Relays

Relays are switches that are turned on and off by a small electrical current. They are ideal for using a small current to control a larger current. An example would be the horn circuit. A small current can be turned on and off by the horn switch in the steering wheel, using a light duty switch and wires. The small current is then used to activate the relay, which sends the larger current to the horn. Thus, larger wires are needed only up front where they can be shorter, and smaller wires can be used to run up the steering column. Most electrical components found in a motor vehicle are controlled by relays. ECUs use relays to control components such as fuel pumps, headlights, and the cooling fan. All of these circuits carry large electrical loads.

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FIGURE 36-40
Relay schematic.
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FIGURE 36-41
Spike-protected relays.

The relay is made up of an electromagnet, a set of switch contacts, terminals, and the case. The electromagnet is a winding of fine metal-insulated wire wrapped around an iron core. Each end of the winding is connected to one of the terminals. The contacts usually consist of three contacts—two fixed and one movable. The movable contact is fixed to a spring-loaded armature blade and is held against one of the fixed contacts, which is called the normally closed (NC) contact. When the relay coil is activated, the electromagnet pulls the movable armature blade contact away from the NC contact and against the normally open (NO) contact, sending power out to the controlled device. It also opens the NC contact points on that type of relay.

When the contact points are closed, current flows across the contact points and out to the electrical device to the rest of the circuit. As long as the small control current flows through the relay windings, the much larger current for the load will flow through the relay’s contact points. A solid-state relay acts like a mechanical relay but does not have any moving parts. This means that electronic relays do not use mechanical switches, but instead use transistorized circuitry to turn the circuit on and off. They also do not make any sound, unless they were specifically designed with components to do that.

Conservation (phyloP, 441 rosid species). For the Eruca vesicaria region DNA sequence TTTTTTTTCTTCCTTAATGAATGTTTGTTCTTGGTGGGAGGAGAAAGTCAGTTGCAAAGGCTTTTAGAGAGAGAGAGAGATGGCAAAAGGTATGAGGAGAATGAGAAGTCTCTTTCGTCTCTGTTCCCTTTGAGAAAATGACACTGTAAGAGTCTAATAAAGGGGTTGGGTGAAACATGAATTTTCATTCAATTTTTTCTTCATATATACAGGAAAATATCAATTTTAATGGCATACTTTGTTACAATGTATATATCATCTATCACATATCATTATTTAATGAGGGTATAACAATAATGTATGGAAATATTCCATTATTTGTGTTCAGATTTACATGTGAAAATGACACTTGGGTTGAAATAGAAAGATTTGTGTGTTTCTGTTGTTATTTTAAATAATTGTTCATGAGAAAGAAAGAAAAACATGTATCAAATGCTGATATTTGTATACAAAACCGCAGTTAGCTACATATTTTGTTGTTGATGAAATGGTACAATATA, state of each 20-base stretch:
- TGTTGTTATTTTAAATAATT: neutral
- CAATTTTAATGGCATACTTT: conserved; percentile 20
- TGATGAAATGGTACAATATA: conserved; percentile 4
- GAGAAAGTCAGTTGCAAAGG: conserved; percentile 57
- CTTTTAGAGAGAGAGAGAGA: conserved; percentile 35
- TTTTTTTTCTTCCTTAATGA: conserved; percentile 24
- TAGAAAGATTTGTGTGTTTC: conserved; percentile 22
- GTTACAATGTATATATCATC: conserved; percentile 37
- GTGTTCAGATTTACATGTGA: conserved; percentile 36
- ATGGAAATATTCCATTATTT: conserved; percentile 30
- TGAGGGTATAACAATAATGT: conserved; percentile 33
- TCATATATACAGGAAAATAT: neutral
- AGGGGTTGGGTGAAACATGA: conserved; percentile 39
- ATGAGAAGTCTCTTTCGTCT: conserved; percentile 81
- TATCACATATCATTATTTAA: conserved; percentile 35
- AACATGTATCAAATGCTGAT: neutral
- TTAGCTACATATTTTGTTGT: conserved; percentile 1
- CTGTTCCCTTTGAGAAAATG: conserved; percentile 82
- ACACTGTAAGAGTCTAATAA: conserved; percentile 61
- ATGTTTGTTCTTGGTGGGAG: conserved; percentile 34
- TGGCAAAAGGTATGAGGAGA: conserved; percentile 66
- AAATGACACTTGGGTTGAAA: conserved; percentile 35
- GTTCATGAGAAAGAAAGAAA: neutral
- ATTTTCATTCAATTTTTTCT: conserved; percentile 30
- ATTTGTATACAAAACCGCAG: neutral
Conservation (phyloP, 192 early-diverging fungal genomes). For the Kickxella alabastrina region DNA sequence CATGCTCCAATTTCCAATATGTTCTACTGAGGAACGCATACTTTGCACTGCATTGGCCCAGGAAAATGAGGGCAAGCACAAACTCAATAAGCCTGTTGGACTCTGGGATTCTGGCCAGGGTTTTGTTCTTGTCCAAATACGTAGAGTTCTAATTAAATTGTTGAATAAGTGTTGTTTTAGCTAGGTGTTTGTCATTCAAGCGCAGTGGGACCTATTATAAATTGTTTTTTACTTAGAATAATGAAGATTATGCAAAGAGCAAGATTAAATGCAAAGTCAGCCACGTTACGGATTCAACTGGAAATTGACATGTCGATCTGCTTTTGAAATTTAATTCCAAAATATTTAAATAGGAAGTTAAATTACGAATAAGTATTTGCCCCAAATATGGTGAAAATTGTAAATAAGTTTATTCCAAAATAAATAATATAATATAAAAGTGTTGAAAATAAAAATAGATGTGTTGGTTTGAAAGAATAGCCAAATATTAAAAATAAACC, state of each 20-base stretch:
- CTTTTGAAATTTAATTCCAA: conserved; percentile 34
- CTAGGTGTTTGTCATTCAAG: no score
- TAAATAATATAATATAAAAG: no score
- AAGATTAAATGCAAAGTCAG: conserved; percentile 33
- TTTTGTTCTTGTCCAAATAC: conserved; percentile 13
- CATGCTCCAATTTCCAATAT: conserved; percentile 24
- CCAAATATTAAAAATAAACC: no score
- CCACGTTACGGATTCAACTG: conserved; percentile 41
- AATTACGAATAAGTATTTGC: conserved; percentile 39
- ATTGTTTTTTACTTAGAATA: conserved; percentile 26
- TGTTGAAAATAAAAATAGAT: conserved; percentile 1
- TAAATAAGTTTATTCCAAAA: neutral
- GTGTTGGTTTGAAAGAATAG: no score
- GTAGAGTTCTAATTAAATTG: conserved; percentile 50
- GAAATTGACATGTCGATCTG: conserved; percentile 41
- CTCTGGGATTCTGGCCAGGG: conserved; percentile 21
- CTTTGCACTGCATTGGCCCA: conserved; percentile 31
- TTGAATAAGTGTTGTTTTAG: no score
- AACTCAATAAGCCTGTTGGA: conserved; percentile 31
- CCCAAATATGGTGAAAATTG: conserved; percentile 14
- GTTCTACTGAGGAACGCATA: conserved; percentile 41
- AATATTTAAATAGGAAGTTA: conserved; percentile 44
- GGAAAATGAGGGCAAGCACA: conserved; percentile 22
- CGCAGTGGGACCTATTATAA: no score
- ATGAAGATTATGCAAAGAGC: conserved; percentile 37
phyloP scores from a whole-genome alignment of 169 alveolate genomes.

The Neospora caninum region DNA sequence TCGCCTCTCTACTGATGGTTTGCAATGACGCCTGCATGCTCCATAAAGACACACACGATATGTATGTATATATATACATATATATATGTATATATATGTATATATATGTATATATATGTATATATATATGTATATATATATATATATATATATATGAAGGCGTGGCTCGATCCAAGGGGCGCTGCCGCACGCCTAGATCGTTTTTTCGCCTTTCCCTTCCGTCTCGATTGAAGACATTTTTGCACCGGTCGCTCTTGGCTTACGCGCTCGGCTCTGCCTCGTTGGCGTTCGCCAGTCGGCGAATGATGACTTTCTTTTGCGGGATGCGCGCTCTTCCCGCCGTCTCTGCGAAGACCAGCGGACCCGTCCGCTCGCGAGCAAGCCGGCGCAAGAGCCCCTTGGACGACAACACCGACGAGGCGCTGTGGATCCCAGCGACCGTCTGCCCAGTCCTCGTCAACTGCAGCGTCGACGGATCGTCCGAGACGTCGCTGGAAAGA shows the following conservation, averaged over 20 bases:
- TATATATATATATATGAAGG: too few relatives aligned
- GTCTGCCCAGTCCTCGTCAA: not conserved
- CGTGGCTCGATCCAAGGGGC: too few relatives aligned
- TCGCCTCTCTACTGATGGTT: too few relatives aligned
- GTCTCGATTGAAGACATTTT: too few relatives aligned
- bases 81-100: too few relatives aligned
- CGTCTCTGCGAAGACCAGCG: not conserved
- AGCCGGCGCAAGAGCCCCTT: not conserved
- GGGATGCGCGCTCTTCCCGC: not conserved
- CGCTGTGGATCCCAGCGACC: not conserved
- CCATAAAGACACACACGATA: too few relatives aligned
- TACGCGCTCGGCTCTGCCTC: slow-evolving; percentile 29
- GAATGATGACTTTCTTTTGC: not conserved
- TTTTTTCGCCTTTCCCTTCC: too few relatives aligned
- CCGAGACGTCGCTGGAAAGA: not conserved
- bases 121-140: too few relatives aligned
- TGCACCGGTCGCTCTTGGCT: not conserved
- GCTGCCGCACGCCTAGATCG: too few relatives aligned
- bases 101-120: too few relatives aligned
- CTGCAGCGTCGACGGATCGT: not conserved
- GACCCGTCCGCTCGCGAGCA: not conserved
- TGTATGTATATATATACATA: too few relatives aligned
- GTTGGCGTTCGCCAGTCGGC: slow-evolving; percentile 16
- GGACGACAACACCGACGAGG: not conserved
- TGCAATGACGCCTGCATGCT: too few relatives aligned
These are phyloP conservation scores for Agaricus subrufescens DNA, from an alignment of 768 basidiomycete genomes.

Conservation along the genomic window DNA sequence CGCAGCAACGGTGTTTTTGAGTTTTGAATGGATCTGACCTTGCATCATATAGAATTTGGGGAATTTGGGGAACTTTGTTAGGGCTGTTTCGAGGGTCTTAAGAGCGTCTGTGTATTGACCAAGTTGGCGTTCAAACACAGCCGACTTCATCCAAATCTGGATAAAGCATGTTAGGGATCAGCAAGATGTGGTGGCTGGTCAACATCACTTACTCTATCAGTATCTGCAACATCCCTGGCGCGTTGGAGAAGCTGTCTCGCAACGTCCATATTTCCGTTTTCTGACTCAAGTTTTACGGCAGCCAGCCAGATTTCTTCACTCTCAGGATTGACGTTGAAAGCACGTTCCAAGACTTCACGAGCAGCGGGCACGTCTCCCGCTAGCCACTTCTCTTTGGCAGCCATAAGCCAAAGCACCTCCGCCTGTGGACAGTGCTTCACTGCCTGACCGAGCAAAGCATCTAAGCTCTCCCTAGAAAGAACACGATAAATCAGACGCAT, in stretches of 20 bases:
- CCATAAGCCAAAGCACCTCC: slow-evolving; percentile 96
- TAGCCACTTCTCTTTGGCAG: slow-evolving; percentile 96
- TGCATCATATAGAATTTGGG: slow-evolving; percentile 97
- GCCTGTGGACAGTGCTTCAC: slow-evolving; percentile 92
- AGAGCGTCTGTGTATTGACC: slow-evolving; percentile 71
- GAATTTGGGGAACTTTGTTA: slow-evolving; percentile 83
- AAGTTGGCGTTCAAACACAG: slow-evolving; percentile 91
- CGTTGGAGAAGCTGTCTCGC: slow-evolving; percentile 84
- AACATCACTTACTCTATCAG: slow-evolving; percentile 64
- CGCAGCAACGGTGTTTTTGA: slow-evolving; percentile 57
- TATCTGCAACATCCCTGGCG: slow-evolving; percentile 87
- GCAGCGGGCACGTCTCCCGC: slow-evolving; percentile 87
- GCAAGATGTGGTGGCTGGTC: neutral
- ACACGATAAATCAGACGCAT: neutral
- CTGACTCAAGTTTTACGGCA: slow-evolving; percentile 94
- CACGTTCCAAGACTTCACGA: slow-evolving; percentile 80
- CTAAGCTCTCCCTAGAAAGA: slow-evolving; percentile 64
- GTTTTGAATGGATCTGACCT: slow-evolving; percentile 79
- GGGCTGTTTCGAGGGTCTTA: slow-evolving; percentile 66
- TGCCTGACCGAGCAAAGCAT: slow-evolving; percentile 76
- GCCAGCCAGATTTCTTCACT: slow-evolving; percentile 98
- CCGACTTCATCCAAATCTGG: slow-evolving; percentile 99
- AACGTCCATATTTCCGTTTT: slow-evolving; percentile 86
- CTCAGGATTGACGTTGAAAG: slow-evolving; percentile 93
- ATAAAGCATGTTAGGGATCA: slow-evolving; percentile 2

Automotive relay terminals use one of two standard labeling systems: 85, 86, 30, 87a, and 87 or 1, 2, 3, 4, 5 Figure 36-40.

  • 85 or 1 = One end of the relay winding
  • 86 or 2 = The other end of the relay winding
  • 30 or 3 = Common—movable switch contact
  • 87a or 4 = NC fixed contact to the common
  • 87 or 5 = NO fixed contact to the common

When electromagnetic relays are de-energized, the collapse of the magnetic field induces a large voltage spike in the relay coil windings. If unchecked, this voltage can be transmitted back into the circuit where it can damage electronic components. Some relays deal with this danger by placing either a suppression diode or a resistor in parallel with the winding Figure 36-41. Doing so reduces the voltage spike by shunting the voltage spike from the output side of the coil back to the input side of the coil. This design prevents the voltage from spiking so high when the relay is de-energized. When replacing a relay that has spike protection, make sure to use a new relay that is specified for the application.